Low seems like the last band in the world to fall back on stunt casting, and lucky for us the appearance of John “Uncle Jesse” Stamos in this clip for “Try to Sleep” isn’t used for irony. It turns out he’s just a great leading man for their mini-movie about two people starring in their own mini-movie, a clip that makes the song feel even more like life’s closing theme.

Related: TORO's interview with Low

07. Death Grips - “Full Moon (Death Classic)” (dir. Flatlander)

In terms of approximating the music, the most successful video of the year is this disorienting, nausea-inducing clip from Death Grips. It puts MC Ride front-and-centre, surrounds him with noise and fury, and leaves you to clean up your own mess. The song was, for whatever reason, left off the group’s great Exmilitary mixtape; maybe too rough to play with others?

06. Data Romance - “The Deep” (dir. Alistair Legrand)

Music videos have, for decades, done well by simply putting a camera to great performers, and “The Deep” from Vancouver duo Data Romance is no exception. Granting a stage to dancer Lil Buck and his crew, the clip alternates between primitive and modern movement, tasteful colours and grungy costumes. It’s not something you could easily recreate in your living room, but that probably hasn’t stopped an army of inspired students from trying. 

Related: TORO's interview with Data Romance

Related: Date Romance live @ TORO

05. Youth Lagoon - “Montana” (dir. Tyler T. Williams)

I wasn’t a huge fan of Tree of Life, the default Art movie of 2011, and I think this clip for Youth Lagoon’s signature track “Montana” gets done in five minutes what Terrence Malick sort-of achieved in 139; both share personal, decade-specific nostalgia with an audience of thousands, but Tyler T. Williams’ direction is gentler, warmer, and built from a kind of simple brevity Malick couldn’t even imagine. I’m not saying “Montana” should get an Oscar nod or anything, but Williams knows the limits of his medium and fits his own story perfectly within them.

04. Tyler, the Creator - “Yonkers” (dir. Tyler, the Creator)

I don’t care what your blog is pushing: Odd Future are a fucking novelty act. That said, in small doses their schtick can be truly effective, which is why this clip for OF founder Tyler, the Creator’s “Yonkers” stuck such a deep nerve this year. In stark B&W Tyler spits lyrics and vomit, then hangs himself before getting to the verse about stabbing the hypothetical bloggers who would, it turns out, essentially hand him his career. It’s an act of self-censorship, something I wish Tyler had utilized more on his overlong slog of an album Goblin.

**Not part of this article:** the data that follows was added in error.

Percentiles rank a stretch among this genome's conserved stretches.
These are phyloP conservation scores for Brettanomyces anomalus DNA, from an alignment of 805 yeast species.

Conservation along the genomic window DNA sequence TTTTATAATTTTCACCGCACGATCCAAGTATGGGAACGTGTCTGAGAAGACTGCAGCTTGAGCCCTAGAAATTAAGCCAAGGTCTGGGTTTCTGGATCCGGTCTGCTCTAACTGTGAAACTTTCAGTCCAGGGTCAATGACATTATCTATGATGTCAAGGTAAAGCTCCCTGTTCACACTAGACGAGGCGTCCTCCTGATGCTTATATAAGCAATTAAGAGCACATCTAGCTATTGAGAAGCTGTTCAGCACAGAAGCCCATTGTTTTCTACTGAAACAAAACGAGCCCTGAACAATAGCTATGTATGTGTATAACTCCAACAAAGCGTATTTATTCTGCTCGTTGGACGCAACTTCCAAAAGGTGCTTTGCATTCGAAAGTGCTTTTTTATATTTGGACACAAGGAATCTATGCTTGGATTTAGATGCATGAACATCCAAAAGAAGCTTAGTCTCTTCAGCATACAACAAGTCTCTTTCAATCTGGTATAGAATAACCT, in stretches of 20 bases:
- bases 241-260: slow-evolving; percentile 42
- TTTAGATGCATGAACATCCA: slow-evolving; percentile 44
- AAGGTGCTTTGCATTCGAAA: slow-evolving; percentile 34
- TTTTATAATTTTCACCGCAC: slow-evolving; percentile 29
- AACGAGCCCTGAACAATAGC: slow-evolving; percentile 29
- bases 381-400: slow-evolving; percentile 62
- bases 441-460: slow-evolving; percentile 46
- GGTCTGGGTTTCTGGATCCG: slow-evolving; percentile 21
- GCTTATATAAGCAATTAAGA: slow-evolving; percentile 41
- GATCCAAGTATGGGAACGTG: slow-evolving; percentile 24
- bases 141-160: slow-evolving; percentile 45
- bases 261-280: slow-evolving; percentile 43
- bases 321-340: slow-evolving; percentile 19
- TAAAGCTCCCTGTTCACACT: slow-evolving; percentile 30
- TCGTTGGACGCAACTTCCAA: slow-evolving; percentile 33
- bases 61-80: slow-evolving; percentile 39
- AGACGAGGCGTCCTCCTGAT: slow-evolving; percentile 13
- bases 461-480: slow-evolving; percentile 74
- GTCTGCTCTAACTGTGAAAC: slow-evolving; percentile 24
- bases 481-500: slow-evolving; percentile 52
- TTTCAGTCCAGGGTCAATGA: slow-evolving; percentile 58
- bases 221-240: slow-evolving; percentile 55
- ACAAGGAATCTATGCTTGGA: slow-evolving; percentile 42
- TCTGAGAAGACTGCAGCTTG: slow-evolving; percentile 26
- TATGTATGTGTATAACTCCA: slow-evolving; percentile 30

03. King Creosote & Jon Hopkins - “Bubble” (dir. Elliot Dear) 

Singer/songwriting King Creosote and producer Jon Hopkins collaborated on the album Diamond Mine, combining glitchy electronic production with pastoral, very anglo-European folk music. The result wasn’t always successful, sometimes sounding like The Postal Service remixing Luke Kelly, and sometimes sounding like Coldplay, but it bred this gorgeous clip for “Bubble.” Like the music it melds digital and analog artistry, but its creation is hard to think about when the images are so rich.

2. Jay-Z and Kanye West - “Otis” (dir. Spike Jonze)

“Otis” is so simple, it’s hard to believe it came from Spike Jonze, the guy who turned “concept” into a music video keyword. Just two guys basking in the sun, foregrounding their square American flag, doing donuts in their homemade Batmobile. Soulful? Not really, but it sure looks like fun. 

Related: Watch the Throne album review

01. Lana Del Rey - “Video Games” (dir. Lana Del Rey)

Lana Del Rey’s eerie ode to fucking with the camcorder on will be remembered as the first (and maybe last) genuine hipster blog/Youtube crossover hit, even if her career has fizzled by next March. It’s a great song in the first place, slow but insistent, but the clip cements it; Del Rey’s vamping is mysterious even as she now risks overexposure, her mix of stock and pop culture clips intriguing even after repeating the idea twice more. In short, “Video Games” transcends whatever hope or hate you might hold for its artist and earns the attention it's brought her.

Related: Lana Del Rey concert gallery

Also check out our picks for Best Albums of 2011